Venus is February’s Morning Star

Morn StarEarly risers this month are greeted by the brilliant beacon planet Venus brightly shining in the morning twilight. After a great performance in December’s evening sky, the planet passed through inferior conjunction.

Passing between the Earth and sun in January it is currently entering a morning apparition that will be its best for all of 2014.  A person doesn’t necessarily have to rise all that early to catch Venus. Venus is so bright that it may still be visible in a clear sky at 6 a.m., but try 30 minutes before sunrise just to be certain. The luckiest observers will have a comfy bed located next to a window facing  east that they won’t even have to crawl out of in order to see it.

Venus will be the brightest thing in the sky, 20 degrees or higher over the southeastern horizon — depending on the time of observation. The later you observe, the lower Venus is in the sky.

For those who do brave the cold and take a telescope outside, Venus will exhibit a small crescent shape reminiscent of the moon. Venus’ thick clouds are generally featureless, but persistent observers should notice the crescent slowly fattening from day to day until it appears half-full in late March. You’ve gotta see Venus at least once in a scope!


Venus in real time. Crushing pressures and temperatures of 900 degrees Fahrenheit on the surface.

Although Venus is one of the five classical planets known since antiquity, Pythagoras is sometimes given at least some credit in its discovery. This is because he deduced that the planets known as the “morning star” and “evening star” were one and the same. The ancient Babylonians have also been credited with making this discovery a thousand years earlier.

Venus is the second planet from the sun and is therefore much hotter than the third planet, Earth. How much hotter? Think of an oven boiler and add a few hundred more degrees. Venus’ average temperature is around 865 degrees. The atmospheric pressure on Venus is also a crushing 90 times that of Earth.

That’s above the operating temperature of most devices, which is why Venus is a difficult and harsh environment for visiting spacecraft. Here’s a brief history of landing missions to the surface of Venus.

Eight Venus landers from the Soviet Union’s Venera series transmitted data for a combined total of less than 10 hours from the planet’s surface. Venera 7 (1970) landed and transmitted a weak signal for 23 minutes. Venera 8 (1972) landed and transmitted for 50 minutes. Veneras 9 and 10 (1975) operated on the surface for 53 and at least 65 minutes, respectively. Veneras 11 and 12 (1978) landed and operated for at least 95 and 110 minutes, respectively. Veneras 13 and 14 (1981) landed and survived for 127 and 57 minutes, respectively.

In 1985, two more landers from the Soviet Union touched down on Venus. The redundant Vegas 1 and 2 transmitted data from the surface for 56 and 57 minutes, respectively. MNo other country has attempted to soft land spacecraft on Venus. Source: Carroll County Times

Observing Venus


 Venus is the easiest object in the night sky, other than the Moon, to spot.  It’s extremely bright, although the actual brightness varies depending on its phase and its distance from Earth.  The thick cloud layer is highly reflective, making the planet range in brightness from -4.89 to -3.82.   The other nice thing it has going for it is that it’s always low on the horizon when it’s visible, and it’s only visible near sunrise or sunset (but never both at once), times when many people are still out and about.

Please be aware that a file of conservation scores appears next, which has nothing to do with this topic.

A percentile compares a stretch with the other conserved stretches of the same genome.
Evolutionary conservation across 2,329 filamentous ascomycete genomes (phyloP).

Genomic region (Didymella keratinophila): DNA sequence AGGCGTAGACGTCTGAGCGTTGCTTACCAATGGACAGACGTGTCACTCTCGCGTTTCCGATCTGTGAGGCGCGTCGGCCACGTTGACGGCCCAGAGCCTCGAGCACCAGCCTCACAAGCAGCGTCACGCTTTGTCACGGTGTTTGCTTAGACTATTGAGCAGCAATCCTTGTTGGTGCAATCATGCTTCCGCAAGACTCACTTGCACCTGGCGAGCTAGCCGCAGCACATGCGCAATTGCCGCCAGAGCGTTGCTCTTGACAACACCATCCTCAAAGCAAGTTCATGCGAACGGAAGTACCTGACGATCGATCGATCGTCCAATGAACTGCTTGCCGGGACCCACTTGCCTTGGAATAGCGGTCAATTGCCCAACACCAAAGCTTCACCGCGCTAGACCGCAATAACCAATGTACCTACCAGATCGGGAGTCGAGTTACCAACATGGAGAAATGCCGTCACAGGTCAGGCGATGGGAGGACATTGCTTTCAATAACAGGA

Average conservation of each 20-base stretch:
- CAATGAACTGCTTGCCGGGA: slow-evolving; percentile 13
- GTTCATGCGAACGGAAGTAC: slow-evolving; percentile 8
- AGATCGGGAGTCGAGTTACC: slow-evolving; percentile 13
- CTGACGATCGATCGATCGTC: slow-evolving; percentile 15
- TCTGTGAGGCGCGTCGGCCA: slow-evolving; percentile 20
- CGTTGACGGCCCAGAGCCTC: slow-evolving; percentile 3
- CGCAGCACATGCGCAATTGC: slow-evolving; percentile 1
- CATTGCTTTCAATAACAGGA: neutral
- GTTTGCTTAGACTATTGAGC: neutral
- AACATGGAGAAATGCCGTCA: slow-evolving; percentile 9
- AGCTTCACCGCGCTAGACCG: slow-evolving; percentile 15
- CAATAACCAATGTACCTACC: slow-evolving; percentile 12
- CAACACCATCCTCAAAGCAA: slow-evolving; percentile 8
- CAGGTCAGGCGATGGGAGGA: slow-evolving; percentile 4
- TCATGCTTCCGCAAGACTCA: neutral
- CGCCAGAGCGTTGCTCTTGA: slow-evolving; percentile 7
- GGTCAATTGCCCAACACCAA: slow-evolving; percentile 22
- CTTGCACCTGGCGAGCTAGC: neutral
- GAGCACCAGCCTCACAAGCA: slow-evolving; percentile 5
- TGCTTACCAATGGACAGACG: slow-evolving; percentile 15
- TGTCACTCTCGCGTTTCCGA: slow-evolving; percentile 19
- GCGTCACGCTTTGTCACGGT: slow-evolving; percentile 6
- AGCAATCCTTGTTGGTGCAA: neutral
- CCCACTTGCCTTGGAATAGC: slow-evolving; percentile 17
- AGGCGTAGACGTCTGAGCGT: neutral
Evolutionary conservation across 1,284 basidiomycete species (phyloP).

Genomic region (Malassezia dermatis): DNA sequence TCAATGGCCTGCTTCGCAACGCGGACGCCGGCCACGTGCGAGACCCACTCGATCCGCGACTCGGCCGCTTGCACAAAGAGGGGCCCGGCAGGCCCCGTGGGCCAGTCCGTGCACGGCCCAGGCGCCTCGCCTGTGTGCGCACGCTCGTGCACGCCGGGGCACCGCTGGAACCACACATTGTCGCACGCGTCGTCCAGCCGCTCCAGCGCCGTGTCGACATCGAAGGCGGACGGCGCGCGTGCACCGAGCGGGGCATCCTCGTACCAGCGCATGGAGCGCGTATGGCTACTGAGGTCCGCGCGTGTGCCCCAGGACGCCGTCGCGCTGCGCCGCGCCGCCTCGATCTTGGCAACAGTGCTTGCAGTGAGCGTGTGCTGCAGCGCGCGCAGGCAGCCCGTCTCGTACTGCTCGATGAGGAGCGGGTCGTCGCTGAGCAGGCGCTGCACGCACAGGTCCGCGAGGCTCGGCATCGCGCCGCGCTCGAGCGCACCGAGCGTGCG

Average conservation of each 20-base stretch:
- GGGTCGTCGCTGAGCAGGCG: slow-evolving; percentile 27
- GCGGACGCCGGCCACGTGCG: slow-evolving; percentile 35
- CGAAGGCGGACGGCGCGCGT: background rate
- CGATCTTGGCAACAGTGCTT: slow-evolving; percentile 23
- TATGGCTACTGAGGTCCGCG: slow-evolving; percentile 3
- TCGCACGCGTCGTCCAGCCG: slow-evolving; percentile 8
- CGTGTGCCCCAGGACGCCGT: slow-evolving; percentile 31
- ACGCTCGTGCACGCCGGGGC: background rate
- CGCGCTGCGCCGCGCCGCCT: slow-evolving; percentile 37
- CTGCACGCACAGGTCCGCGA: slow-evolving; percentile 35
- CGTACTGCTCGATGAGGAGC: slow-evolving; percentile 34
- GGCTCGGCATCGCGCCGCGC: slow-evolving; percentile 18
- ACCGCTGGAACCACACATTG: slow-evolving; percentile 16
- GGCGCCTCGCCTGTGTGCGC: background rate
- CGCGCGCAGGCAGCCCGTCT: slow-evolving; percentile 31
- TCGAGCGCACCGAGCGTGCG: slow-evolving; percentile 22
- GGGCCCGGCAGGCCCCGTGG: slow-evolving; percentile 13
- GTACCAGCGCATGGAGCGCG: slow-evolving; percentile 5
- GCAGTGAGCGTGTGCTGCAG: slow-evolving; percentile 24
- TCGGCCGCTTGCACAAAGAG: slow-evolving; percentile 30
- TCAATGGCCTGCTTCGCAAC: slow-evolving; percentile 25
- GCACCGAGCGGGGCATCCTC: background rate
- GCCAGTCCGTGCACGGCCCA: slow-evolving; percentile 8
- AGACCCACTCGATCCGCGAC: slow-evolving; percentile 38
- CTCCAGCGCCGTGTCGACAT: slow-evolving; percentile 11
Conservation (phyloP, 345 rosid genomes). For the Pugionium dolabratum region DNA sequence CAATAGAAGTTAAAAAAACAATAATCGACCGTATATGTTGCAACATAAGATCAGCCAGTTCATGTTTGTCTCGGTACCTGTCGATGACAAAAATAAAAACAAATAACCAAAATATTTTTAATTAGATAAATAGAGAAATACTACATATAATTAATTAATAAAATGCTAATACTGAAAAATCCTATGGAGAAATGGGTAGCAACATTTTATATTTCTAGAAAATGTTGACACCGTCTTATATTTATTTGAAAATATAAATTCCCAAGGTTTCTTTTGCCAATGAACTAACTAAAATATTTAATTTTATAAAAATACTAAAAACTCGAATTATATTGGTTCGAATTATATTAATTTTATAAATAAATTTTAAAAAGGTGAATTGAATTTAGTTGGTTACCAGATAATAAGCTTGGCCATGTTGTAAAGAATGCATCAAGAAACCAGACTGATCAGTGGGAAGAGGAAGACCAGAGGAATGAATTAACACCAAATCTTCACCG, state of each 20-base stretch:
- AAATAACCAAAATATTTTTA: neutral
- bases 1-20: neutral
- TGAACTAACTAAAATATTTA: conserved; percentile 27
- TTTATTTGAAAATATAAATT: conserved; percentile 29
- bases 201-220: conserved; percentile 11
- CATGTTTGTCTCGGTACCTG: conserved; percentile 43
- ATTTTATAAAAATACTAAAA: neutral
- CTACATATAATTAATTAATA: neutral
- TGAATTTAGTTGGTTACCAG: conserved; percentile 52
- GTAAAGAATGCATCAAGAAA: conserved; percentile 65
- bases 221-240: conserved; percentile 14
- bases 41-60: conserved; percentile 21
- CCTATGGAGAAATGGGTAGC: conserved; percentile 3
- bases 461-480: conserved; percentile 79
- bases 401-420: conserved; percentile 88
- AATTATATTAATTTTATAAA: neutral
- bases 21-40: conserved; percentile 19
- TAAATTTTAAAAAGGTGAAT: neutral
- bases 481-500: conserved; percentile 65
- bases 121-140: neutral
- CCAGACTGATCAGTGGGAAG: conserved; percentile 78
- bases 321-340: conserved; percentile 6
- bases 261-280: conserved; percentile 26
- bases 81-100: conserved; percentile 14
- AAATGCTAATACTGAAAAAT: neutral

It’s so easy to see that people who aren’t looking for it spot it all the time, often mistaking it for an airplane or a UFO.  If conditions are right and you know where to look (and are VERY careful of looking at the Sun by accident), it can even be seen during daylight.

And it is said that people with really exceptionally good vision can see, without the aid of a telescope or binoculars, one of the things that makes Venus special: as an inferior planet, it shows phases to us.  Just like the Moon, we are in a position to see it pass between us and the Sun, or close to that.  At superior conjunction (on the far side of the Sun), it appears full.  When it is at greatest elongation (as far from the Sun as it can be from our point of view), it appears half-full.

 When it is near conjunction, it is a thin crescent, and also appears a great deal larger than when it is full, because it is much closer.  When it is at inferior conjunction (appearing between us and the Sun), it is “new” and, would become invisible if not for its thick atmosphere to light up and bend sunlight around it.  On very rare occasions, it can even transit the solar disk.  It did so last year, and will not do so again within the lifetimes of anyone today.

If you want to see Venus yourself, start off using just your eyeballs.  Look for it low in the eastern sky just before sunrise.  It’s quite bright and conspicuous.  Once you are familiar with it, try looking with binoculars or a small telescope.  You may notice that it is half full.  Observe it regularly over the next few months, and you can notice two things in particular: it gets bigger and slimmer at the same time, as it approaches Earth and shrinks to a crescent simultaneously After a few months, it will eventually reappear on the other side of our horizon, which from our perspective means it becomes a evening star.

Venus is a great target for beginning stargazers, because not only is it very conspicuous, but it also it is best observed at a relatively civilized hour, unlike most astronomical phenomena, which tend to be late-night events and require a lot of coffee.  😉

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